In 2001, the National Endowment for the Arts developed a cooperative agreement with The George Washington University to conduct a multisite national study with the aim of measuring the impact of professionally conducted community based cultural programs on the general health, mental health, and social activities of older persons, age 65 and older. Referred to as the Creativity and Aging Study, the project’s formal title is “The Impact of Professionally Conducted Cultural Programs on Older Adults”. No previous study of this nature using an experimental design and a control group had been carried out. The study takes place in three different sites across the country—the metro Washington, DC area; Brooklyn; and San Francisco. Each site involves two groups—(1) the Intervention Group, comprised of older individuals involved in a weekly participatory art program, and (2) those involved in a Control Group, comprised of individuals involved in their ongoing activities as usual. Each site recruited at least 100 older persons—50 participants in the Intervention Group and Control Group alike. The overall study has had 300 participants—150 in the Intervention Groups, 150 in the Control Groups. The average age in all three sites, Intervention and Control Groups alike, was approximately 80 years of age, The age range has been 65-103 years. Approximately 30 percent of the participants reflect racial and ethnic minorities. The groups were very well matched in level of functioning at the start of study, with very similar physical health, mental health, and level of activity profiles. They were all interviewed three times by research assistants—(1) at the start of the study to establish a baseline; (2) a year later; and finally (3) two years after the baseline assessment. Results reveal strikingly positive differences in the intervention group (those involved in intensive participatory art programs) as compared to a control group not involved in intensive cultural programs. Compared to the Control Group, those involved in the weekly participatory art programs, at the one and two year follow-up assessments, reported: (A) better health, fewer doctor visits, and less medication usage; (B) more positive responses on the mental health measures; (C) more involvement in overall activities. Since the study has collected so much rich data, analyses—especially secondary data analyses—are expected to go on throughout 2007. There is considerable interest on the parts of graduate students to assist in the analyses of the secondary data. In conclusion, these results point to powerful positive intervention effects of these community-based art programs run by professional artists. They point to true health promotion and disease prevention effects. In that they also show stabilization and actual increase in community-based activities in general among those in the cultural programs, they reveal a positive impact on maintaining independence and on reducing dependency. This latter point demonstrates that these community-based cultural programs for older adults appear to be reducing risk factors that drive the need for long-term care.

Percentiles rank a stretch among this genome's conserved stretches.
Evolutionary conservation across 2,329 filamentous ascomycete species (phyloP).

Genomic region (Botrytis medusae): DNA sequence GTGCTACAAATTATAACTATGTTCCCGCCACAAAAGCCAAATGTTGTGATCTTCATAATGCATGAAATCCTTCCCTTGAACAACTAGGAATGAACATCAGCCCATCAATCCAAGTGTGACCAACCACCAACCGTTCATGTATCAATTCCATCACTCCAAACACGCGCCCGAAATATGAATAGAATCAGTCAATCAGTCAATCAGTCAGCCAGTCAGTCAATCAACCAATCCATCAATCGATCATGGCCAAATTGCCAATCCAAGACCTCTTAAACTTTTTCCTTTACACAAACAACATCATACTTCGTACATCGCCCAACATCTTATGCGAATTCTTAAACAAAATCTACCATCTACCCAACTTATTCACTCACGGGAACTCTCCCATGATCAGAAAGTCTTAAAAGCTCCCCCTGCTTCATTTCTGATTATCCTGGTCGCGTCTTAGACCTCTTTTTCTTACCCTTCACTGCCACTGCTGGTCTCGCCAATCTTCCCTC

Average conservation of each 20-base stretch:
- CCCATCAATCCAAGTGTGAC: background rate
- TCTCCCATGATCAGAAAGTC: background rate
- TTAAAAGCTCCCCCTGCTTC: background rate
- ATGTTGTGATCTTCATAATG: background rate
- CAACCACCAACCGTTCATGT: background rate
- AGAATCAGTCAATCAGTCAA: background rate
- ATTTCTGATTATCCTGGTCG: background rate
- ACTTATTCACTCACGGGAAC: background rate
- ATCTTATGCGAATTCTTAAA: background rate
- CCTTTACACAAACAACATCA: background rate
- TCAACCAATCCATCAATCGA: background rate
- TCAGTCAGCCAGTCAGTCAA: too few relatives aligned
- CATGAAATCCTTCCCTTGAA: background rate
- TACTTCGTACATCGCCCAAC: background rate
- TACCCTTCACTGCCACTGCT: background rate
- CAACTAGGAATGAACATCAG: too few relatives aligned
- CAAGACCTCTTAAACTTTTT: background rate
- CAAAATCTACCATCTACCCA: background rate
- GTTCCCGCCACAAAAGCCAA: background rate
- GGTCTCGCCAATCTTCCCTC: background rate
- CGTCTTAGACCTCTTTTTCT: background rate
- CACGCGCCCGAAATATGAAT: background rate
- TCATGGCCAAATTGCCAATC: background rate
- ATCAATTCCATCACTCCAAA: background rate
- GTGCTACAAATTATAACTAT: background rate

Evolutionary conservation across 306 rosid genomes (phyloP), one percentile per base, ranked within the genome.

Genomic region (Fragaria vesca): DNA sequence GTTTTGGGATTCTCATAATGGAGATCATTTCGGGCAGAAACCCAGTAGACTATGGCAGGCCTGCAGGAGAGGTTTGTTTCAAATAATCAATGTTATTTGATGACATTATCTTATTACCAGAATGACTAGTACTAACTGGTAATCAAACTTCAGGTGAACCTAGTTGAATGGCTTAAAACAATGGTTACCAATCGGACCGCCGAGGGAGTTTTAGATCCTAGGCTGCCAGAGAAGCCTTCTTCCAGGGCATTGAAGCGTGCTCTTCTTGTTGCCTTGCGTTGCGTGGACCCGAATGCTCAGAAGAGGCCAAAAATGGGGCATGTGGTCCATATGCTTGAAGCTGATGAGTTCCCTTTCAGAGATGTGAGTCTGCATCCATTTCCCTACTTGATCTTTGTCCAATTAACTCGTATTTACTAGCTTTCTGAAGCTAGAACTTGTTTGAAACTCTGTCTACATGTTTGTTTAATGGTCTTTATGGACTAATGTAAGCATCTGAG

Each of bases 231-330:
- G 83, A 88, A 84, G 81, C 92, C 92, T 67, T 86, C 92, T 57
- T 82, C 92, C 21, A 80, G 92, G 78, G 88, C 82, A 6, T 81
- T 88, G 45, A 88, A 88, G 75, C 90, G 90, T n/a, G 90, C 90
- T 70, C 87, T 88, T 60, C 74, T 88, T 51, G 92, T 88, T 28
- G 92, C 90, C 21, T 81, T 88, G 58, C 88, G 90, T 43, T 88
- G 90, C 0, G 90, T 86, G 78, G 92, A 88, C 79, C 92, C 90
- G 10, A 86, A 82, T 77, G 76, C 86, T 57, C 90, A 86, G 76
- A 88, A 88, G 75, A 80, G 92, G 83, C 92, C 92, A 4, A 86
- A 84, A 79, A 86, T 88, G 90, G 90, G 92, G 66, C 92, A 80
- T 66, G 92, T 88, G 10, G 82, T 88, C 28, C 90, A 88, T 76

Cohen, G. D., & The Center on Aging, Health & Humanities, The George Washington University (GW) (2006). The Creativity and Aging Study: The Impact of Professionally Conducted Cultural Programs on Older Adults. , (). Retrieved from http://hsrc.himmelfarb.gwu.edu/son_ncafacpubs/2